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Articles

Title: Appropriateness in establishing indications for non-therapeutic colonoscopy. Are subjective endoscopist’s and objectivized "European Panel on Appropriateness of Gastrointestinal Endoscopy" assessments equivalent in diagnostic yield?

Author:
Maciej Kohut, Łukasz Liszka, Hubert Bołdys, Tomasz Romańczyk, Grzegorz Rymarczyk, Jacek Pająk
Type:
Original articles
Language:
EN
Journal:
Polish Gastroenterology
Year:
2008
Volume:
15
Number:
4
Start page:
229
Final page:
236
ISSN:
1232-9886
Keywords:
gastrointestinal endoscopy, colonoscopy, quality of health care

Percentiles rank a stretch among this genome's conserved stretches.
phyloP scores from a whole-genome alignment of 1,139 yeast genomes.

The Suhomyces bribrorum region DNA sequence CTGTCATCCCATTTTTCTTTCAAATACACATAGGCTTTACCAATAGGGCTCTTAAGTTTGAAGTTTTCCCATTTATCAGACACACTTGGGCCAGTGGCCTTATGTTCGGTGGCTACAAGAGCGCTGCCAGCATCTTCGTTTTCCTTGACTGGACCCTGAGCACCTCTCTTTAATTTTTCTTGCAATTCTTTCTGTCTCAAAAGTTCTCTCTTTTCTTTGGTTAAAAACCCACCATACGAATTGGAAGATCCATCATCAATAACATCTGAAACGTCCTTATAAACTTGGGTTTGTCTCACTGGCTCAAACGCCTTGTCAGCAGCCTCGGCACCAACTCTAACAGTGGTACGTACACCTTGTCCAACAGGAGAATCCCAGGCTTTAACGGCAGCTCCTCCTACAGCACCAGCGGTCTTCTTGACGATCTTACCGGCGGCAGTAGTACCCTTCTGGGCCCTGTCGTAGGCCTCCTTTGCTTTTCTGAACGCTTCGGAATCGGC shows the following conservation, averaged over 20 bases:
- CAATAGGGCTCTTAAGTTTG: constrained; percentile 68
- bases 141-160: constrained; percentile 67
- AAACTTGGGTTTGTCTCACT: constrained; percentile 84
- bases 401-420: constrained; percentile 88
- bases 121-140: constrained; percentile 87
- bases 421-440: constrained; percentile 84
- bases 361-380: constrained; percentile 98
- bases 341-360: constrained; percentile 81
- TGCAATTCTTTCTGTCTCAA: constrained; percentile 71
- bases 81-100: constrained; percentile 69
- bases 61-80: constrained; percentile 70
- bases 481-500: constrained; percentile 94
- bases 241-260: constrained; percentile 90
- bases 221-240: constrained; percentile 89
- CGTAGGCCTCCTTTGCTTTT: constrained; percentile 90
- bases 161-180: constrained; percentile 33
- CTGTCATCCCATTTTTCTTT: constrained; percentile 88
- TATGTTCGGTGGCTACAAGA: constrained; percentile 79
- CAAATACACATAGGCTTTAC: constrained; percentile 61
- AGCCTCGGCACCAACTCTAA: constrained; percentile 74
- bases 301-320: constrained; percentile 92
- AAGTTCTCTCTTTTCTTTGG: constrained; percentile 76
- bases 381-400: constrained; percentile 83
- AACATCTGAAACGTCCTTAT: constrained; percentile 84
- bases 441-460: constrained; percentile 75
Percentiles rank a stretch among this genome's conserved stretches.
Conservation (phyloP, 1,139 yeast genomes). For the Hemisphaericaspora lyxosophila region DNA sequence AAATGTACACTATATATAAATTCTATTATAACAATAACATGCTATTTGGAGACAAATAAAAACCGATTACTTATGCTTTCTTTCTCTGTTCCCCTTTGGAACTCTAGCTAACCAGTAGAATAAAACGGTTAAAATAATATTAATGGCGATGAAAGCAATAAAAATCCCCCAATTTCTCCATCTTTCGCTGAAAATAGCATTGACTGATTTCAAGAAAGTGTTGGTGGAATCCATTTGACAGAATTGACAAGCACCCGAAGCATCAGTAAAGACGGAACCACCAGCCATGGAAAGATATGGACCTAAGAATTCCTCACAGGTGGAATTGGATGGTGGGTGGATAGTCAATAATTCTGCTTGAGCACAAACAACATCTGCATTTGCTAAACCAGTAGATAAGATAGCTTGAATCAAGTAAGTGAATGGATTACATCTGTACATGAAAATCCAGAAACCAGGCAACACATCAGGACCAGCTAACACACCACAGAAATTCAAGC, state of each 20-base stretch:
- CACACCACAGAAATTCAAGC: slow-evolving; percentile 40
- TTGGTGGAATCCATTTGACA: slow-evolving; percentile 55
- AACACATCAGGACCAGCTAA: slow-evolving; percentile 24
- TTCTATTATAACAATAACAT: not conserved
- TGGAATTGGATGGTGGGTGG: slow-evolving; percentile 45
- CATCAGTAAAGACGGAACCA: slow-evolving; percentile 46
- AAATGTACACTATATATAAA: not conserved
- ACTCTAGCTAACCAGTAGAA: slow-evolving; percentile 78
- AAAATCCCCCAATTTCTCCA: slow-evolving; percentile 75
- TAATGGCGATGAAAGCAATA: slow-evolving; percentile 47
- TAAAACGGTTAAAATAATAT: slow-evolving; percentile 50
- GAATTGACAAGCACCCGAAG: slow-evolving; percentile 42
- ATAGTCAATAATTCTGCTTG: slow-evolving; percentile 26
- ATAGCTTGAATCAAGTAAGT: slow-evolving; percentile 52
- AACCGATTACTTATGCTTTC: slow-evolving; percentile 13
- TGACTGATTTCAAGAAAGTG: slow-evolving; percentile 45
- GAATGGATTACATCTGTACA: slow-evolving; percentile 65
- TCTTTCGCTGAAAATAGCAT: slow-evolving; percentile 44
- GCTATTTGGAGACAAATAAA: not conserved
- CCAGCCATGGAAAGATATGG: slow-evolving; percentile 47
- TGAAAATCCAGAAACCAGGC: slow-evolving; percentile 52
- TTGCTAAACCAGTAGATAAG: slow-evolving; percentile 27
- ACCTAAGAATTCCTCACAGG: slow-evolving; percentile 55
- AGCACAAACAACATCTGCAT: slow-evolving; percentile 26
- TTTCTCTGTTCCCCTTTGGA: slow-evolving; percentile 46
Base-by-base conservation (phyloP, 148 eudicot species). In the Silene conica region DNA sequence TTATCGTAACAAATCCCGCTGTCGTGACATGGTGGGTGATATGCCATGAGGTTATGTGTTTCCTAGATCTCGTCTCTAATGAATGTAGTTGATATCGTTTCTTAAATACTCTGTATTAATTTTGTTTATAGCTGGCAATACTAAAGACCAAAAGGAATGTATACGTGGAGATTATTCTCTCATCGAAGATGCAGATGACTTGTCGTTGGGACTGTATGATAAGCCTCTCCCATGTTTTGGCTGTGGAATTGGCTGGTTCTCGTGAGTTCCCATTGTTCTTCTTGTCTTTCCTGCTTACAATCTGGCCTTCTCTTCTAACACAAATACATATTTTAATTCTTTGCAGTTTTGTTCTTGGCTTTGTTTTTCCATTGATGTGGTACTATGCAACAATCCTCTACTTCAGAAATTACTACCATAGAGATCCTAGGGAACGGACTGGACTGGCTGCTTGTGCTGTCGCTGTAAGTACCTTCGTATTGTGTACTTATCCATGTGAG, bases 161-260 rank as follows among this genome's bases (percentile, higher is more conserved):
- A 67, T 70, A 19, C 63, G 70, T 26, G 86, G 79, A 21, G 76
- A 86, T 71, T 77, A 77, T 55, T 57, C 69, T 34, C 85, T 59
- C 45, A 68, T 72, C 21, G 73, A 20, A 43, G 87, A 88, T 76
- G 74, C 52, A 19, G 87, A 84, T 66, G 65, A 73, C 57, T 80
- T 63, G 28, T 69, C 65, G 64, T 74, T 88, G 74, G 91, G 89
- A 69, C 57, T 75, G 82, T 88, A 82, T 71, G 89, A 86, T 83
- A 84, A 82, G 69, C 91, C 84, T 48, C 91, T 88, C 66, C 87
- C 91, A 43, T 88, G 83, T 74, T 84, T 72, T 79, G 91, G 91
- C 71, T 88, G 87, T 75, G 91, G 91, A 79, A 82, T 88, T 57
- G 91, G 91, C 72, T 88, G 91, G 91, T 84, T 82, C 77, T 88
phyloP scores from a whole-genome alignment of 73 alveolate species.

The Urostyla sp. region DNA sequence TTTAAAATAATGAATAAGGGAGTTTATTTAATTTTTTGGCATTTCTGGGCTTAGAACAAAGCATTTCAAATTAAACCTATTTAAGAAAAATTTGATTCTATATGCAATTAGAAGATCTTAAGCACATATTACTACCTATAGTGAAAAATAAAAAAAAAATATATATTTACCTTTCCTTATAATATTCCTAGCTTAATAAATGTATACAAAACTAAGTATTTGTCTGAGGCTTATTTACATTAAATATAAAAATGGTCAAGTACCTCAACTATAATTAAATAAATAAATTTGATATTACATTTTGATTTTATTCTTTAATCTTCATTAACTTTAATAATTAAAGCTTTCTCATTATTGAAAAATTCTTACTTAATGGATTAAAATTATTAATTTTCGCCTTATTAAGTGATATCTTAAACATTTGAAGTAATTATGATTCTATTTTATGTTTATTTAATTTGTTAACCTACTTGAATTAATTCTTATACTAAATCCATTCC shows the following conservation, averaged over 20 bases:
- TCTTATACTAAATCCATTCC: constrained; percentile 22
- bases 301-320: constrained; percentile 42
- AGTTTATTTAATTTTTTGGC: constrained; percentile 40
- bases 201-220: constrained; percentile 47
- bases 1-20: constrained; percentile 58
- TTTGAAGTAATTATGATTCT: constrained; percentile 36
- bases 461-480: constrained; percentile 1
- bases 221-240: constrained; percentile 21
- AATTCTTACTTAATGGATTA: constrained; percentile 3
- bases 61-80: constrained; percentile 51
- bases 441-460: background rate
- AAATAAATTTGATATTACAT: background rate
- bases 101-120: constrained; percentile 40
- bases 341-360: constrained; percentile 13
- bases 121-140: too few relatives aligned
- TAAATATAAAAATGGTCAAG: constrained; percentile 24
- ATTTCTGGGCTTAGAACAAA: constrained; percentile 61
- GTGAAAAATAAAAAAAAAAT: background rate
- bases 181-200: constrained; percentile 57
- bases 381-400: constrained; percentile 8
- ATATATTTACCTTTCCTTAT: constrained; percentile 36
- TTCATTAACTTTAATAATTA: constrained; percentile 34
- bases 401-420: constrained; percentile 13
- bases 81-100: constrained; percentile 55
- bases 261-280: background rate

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Introduction: Studies on assessment of colonoscopy appropriateness, according to endoscopists, are scarce. It has been suggested that endosco-pists in their subjective opinions point out more frequently to the necessity of colonoscopy compared to objectivized appropriateness systems. Aim of study: To assess if there are clinically significant differences in the proportion of patients whose colonoscopies were judged appropriate on the basis of 2 appropriateness evaluation systems: subjective (endoscopist’s individual opinion) and objectivized (elaborated by European Panel on Appropriateness of Gastrointestinal Endoscopy - EPAGE) as well as to assess if the 2 systems are equivalent with regard to sensitivity and specificity to detect clinically significant lesions. Material and methods: Cross-sectional study was performed on 931 consecutive patients who had been referred for non-therapeutic colonoscopy between June 1st 2003 and November 30th 2004. The clinically significant difference in the proportion of patients judged appropriate or uncertain vs inappropriate as well as in sensitivity and specificity of the 2 systems in detection of significant lesions was set arbitrarily at 10%. Results: Appropriate or uncertain indications for colonoscopy concerned 90% and 86.3% of patients, according to endoscopists and EPAGE, respectively. Sensitivity of subjective and objectivized systems for detection of significant lesions was 93.9% and 91 %, while specificity 11.4% and 15.4%, respectively. Conclusions: The percentage of colonoscopies for appropriate/uncertain indications was statistically, but not clinically significantly higher in endoscopist’s assessment than in EPAGE assessment. Equivalence of the 2 systems for the evaluation of appropriateness with regard to diagnostic accuracy was proven.